According to the Epilepsy Foundation of Texas, an organization dedicated to finding a cure and overcome the challenges created by epilepsy, epilepsy is the third most common neurological disorder after stroke and Alzheimer’s disease. It affects three million Americans of all ages and approximately 200,000 new cases of seizures and epilepsy occur each year. In Texas alone, there are approximately 149,000 Texans of all ages with intractable epilepsy, which means the condition is not controlled by medicine or surgical procedures. People with intractable epilepsy have a higher risk of a shortened life span, bodily injury, mental health impairment, and disability. Children with the condition experience developmental delays and some do not develop mentally past the stage of an infant.
Cannabidiol (CBD) oil is an extract from the cannabis or hemp plant, and has been shown to dramatically decrease the number of seizures in people with intractable epilepsy. With several studies backing these claims, Rep. Stephanie Klick, R-Fort Worth, has proposed the Texas Compassionate Use Act, which would make cannabidiol use legal for Texans with intractable epilepsy if federally approved medication hasn’t helped.
This bill would make CBD use legal by 2017 for epileptics who have found little relief with standard treatments.
Doctors weighed in both for and against the change.
Dr. M. Scott Perry, a pediatric epileptologist at Cook Children’s Medical Center in Fort Worth, supports the proposals, saying that early research shows the oil can prevent seizures and that this drug “holds great promise.”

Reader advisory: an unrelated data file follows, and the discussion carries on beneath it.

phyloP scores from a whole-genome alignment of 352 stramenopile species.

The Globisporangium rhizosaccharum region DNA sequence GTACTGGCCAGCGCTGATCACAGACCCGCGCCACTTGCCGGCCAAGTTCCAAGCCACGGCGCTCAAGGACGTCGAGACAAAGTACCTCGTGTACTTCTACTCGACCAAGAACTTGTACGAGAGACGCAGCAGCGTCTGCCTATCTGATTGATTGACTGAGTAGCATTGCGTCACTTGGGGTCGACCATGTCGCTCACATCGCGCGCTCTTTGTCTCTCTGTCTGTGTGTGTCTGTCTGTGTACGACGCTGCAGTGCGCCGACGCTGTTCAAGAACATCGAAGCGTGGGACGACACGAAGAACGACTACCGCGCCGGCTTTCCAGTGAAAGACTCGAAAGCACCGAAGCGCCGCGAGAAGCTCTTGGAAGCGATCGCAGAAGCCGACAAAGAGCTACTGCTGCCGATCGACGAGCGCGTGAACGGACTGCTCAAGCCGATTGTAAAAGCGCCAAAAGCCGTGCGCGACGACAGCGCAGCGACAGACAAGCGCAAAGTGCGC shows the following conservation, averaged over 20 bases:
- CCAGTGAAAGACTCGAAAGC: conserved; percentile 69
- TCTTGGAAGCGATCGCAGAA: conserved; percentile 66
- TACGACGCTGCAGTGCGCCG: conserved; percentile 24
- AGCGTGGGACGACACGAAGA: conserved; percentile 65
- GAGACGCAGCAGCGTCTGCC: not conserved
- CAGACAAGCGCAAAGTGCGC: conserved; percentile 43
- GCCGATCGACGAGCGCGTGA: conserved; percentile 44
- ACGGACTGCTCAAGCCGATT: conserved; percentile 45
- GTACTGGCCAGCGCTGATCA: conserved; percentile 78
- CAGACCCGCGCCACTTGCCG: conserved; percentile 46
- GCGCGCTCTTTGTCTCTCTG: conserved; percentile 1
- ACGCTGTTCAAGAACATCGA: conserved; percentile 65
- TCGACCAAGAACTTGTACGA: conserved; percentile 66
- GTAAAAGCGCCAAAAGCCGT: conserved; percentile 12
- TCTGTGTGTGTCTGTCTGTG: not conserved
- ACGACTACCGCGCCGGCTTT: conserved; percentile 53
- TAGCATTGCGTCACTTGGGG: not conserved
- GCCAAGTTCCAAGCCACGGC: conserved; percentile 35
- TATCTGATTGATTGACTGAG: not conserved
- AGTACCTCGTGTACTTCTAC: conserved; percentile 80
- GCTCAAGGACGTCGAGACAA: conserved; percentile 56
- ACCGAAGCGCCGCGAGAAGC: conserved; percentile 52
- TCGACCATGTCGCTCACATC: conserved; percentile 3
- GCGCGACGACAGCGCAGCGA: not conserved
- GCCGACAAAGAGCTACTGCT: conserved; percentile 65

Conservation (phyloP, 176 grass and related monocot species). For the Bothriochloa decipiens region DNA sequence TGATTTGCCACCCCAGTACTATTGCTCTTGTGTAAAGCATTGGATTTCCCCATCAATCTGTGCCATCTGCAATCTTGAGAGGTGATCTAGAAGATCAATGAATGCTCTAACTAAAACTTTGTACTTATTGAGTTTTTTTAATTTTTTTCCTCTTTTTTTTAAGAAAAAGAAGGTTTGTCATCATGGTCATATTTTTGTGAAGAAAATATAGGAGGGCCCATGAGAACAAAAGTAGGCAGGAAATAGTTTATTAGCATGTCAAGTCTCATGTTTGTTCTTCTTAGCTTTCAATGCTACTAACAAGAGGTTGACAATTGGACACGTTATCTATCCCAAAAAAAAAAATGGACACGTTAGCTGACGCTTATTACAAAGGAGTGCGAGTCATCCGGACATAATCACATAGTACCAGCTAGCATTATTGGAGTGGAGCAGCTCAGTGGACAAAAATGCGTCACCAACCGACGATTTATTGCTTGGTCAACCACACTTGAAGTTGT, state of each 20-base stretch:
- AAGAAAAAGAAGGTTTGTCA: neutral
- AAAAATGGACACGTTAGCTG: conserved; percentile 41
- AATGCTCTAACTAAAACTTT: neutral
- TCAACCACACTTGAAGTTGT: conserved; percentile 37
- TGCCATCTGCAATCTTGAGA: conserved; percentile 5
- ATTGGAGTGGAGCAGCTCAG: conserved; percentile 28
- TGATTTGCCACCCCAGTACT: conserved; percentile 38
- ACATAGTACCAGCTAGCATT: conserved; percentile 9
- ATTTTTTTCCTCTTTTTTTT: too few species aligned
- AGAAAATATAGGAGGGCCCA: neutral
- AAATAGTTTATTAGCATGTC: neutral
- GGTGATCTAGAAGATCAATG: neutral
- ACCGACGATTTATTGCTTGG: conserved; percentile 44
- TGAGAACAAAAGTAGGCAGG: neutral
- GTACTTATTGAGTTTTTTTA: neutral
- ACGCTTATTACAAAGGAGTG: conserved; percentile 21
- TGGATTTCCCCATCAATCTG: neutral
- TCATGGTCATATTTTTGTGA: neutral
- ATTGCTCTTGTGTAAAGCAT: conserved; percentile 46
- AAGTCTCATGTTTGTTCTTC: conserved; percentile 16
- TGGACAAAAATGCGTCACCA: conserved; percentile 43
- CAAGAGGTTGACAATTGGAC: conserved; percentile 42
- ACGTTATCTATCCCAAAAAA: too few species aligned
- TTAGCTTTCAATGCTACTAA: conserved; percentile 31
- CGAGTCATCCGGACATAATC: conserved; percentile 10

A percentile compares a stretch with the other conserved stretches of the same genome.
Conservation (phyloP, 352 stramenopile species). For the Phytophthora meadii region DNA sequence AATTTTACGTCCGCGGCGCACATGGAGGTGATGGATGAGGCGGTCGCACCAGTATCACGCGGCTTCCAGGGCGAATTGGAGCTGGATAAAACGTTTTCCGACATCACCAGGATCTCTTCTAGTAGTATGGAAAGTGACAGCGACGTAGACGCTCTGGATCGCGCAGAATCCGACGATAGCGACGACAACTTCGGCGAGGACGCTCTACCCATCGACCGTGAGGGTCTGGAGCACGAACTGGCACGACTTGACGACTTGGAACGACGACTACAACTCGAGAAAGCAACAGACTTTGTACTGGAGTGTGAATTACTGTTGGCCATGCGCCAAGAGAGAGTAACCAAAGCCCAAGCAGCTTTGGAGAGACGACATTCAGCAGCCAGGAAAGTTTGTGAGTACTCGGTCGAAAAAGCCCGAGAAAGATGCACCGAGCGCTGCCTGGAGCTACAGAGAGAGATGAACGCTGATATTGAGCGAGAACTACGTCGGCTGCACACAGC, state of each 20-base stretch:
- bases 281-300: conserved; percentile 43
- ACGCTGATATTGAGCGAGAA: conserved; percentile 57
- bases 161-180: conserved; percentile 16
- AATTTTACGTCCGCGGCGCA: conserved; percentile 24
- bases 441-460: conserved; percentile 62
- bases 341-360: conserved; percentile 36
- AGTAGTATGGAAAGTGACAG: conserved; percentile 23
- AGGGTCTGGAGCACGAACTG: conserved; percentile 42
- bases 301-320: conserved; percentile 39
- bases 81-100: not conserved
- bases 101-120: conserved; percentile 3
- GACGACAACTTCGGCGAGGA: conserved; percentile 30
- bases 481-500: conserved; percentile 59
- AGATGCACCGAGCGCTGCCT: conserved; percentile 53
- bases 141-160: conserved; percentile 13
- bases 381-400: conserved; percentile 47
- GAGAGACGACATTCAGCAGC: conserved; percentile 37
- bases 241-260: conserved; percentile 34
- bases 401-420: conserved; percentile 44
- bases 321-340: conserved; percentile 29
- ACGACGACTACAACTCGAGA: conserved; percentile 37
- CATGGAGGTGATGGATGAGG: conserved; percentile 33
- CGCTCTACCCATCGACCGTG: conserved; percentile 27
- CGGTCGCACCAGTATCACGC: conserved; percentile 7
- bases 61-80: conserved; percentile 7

He said it’s frustrating that he “can’t prescribe CBD to patients in my state, in Texas.”
“Do I feel comfortable now that it is safe enough? I absolutely do,” he said.
With the increased backing of the medical community, CBD trials have swept the nation, with eleven other states creating programs to allow access to CBD oil for seizure disorders.
This past Thursday, Governor of Oklahoma Mary Fallin signed a bill into law that will allow parents in the state to treat their child’s seizures with cannabis oil on a trial basis. During the announcement, Fallin explained, “This bill will help get sick children potentially life-changing medicine. By crafting the legislation in a way that allows for tightly controlled medical studies, we can ensure we are researching possible treatments in a responsible and scientific way”.
As parents rally nationwide for increased access to CBD, legislators will have no choice but to respond to the cries of their constituents. It is clear that the recognition of CBD will continue to increase its momentum as more people discover its therapeutic value.